Lincoln presents several arguments in support of its view of the meaning of the Plan term "mental illness", but we find none of them persuasive. Two of these arguments can be summarily dismissed. First, Lincoln appeals to a limited group of "expert" opinion which allegedly supports its view that the Plan limitation applies to James' condition. Lincoln points out that both Dr. Bateman and Dr. Bigler agreed that James suffers from a mental disorder. However, Dr. Bateman expressly stated that James suffers from an "organic mental disorder as one manifestation of his underlying neurological disease," and not from a mental illness. He defined a mental illness as a "state of being psychotic or out of contact with reality" when there is no accepted organic basis for the condition. It is true that Dr. Bigler appeared to agree that organic brain syndrome is an example of a "mental disorder or mental illness" that is organically based, but, at best, that simply presents us with a semantic disagreement among experts as to the categorization and definition of organic brain syndrome. Similarly, the standard psychiatric reference texts cited by Lincoln which classify organic brain syndrome as a mental disorder are of no assistance in our effort to interpret the language and meaning of the Plan's mental illness limitation.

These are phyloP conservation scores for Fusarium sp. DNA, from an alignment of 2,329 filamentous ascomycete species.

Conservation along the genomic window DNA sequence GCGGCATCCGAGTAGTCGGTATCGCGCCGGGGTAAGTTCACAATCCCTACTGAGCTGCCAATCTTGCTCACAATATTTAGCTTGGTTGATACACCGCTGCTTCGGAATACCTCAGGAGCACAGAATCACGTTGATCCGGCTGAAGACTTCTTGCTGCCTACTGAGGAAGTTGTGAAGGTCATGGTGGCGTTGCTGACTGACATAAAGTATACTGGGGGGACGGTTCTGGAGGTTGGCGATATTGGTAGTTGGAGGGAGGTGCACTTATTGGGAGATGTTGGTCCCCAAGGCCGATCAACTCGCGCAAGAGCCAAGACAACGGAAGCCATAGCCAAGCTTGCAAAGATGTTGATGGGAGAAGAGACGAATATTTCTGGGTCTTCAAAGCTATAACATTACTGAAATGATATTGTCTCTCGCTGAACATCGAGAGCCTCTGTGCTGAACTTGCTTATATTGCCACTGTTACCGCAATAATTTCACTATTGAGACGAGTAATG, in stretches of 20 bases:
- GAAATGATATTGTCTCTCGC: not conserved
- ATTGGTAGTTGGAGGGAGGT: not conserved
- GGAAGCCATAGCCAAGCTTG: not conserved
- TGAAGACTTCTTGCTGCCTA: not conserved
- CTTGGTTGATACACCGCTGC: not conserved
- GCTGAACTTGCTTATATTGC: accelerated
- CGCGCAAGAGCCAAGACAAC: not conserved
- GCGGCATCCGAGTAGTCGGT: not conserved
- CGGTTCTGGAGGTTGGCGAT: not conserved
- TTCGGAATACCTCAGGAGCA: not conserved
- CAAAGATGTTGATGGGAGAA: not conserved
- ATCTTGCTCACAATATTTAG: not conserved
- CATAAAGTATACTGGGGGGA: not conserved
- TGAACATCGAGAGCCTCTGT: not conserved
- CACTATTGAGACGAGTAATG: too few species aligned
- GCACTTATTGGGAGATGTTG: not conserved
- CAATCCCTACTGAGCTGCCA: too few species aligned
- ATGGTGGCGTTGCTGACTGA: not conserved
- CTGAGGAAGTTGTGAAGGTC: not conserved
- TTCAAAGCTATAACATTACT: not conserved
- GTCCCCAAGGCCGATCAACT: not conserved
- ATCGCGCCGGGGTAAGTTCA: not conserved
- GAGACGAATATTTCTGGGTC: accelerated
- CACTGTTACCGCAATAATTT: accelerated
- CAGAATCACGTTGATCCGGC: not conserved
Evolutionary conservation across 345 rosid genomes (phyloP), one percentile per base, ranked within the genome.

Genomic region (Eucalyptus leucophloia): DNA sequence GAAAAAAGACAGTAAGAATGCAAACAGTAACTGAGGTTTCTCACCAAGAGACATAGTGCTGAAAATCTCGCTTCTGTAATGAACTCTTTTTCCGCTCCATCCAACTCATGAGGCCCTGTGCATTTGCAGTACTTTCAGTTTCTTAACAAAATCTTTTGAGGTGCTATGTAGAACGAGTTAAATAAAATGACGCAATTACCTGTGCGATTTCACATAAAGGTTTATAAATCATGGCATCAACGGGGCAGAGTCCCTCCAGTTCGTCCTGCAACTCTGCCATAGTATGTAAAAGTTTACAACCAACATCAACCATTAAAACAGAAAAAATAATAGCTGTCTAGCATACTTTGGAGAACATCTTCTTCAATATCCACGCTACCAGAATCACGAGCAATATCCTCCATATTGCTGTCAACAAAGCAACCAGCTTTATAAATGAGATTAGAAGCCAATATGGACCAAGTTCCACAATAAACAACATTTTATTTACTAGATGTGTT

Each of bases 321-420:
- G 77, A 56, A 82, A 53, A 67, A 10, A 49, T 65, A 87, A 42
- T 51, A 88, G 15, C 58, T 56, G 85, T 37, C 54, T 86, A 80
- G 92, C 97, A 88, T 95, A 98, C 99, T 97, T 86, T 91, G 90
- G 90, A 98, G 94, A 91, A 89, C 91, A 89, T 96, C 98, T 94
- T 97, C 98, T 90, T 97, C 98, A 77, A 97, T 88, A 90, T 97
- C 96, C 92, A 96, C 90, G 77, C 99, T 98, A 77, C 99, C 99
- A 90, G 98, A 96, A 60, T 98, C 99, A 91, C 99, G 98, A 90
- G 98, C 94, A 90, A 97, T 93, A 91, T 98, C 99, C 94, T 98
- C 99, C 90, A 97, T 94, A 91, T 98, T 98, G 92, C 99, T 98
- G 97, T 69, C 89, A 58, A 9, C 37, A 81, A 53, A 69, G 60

Lincoln's second argument is based on the language of the Plan limitation. Lincoln maintains that because the Plan limits benefits for mental illnesses "of any type or cause" the Plan expressly excludes the cause of an illness as a relevant factor in determining the applicability of the limitation to a given mental condition. Thus, it argues that the fact that James' mental disorder has an organic cause cannot be a reason for excluding his condition from the mental illness limitation's coverage. As Phillips points out, this textual interpretation begs the question, because Phillips' position is that James does not suffer from a mental illness and therefore the limitation, no matter how it is modified by the "any type or cause" language, is inapplicable to his condition.